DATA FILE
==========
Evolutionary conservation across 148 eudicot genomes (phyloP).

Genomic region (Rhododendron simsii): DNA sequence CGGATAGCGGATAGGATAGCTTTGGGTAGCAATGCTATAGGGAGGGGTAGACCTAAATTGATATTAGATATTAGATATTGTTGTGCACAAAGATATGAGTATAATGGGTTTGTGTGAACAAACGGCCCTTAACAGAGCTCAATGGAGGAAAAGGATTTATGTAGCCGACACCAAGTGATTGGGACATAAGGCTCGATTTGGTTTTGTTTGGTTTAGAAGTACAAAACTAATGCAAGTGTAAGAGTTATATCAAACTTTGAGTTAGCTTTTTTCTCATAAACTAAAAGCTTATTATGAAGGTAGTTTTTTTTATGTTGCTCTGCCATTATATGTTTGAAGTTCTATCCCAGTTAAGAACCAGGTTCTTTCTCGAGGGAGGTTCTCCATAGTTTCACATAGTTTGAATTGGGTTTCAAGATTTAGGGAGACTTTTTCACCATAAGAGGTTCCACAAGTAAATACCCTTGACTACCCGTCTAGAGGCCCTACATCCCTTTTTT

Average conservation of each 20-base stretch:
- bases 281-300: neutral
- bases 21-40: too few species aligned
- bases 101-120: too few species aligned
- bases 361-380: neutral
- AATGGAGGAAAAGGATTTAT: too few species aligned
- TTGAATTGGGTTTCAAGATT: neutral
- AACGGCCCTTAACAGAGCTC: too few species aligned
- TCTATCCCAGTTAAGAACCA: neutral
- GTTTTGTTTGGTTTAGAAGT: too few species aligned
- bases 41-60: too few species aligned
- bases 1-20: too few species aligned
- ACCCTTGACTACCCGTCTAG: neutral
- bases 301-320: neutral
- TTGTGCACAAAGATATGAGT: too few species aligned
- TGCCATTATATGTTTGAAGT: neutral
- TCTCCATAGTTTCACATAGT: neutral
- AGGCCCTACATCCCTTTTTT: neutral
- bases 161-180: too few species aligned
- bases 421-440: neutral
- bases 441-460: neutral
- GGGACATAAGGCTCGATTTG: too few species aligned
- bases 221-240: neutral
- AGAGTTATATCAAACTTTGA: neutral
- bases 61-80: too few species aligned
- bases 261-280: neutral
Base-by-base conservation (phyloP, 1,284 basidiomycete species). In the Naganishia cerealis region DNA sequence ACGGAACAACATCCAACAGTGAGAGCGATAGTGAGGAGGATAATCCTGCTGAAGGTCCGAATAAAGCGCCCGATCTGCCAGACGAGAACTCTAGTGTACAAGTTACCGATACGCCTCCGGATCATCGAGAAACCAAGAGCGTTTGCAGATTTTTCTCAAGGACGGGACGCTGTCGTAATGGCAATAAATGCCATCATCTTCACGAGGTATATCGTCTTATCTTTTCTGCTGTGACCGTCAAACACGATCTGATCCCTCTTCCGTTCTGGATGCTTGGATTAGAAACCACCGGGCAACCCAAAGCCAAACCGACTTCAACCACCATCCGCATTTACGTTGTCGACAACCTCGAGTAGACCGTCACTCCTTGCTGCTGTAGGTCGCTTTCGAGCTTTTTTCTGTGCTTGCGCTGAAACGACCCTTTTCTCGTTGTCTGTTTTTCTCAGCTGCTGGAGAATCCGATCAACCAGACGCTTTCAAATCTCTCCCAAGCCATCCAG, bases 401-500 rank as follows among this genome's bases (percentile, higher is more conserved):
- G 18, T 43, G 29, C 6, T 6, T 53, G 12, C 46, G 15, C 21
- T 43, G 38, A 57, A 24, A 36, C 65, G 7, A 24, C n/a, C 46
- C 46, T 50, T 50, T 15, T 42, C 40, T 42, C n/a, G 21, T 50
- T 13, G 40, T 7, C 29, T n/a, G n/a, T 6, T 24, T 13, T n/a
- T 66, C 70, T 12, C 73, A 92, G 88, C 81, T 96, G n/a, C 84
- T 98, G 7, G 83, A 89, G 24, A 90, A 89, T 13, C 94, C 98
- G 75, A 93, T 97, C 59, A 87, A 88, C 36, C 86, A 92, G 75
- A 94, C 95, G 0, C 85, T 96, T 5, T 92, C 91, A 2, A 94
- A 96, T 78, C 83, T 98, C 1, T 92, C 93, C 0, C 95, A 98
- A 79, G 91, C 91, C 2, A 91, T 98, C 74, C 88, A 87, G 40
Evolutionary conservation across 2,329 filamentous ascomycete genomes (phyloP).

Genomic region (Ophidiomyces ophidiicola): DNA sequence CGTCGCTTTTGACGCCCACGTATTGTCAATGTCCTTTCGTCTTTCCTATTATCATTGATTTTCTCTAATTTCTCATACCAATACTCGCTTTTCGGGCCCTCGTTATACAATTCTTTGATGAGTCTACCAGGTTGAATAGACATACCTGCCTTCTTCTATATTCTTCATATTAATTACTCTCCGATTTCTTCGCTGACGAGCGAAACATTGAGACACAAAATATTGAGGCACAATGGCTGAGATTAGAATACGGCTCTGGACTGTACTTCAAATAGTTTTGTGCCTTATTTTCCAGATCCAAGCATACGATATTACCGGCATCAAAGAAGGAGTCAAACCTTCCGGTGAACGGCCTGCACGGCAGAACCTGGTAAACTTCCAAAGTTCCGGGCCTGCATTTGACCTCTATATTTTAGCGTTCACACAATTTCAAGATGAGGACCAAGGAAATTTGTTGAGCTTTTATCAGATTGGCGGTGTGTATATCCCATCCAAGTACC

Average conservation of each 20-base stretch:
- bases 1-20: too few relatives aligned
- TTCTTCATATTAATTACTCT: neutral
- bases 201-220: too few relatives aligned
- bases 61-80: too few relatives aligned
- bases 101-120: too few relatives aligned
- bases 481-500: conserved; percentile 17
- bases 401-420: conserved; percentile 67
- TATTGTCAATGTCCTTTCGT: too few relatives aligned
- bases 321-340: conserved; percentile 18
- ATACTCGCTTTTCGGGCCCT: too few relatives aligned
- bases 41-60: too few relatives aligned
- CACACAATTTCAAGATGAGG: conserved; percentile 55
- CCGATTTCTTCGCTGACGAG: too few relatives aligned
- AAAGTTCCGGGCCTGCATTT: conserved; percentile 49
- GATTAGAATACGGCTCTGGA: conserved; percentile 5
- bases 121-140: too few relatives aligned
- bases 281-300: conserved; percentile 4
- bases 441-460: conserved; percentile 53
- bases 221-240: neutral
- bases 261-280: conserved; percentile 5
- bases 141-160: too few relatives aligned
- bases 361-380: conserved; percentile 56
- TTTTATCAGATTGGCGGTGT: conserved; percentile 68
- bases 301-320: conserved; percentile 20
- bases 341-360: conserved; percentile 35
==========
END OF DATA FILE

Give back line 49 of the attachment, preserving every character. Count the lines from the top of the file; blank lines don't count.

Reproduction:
- bases 401-420: conserved; percentile 67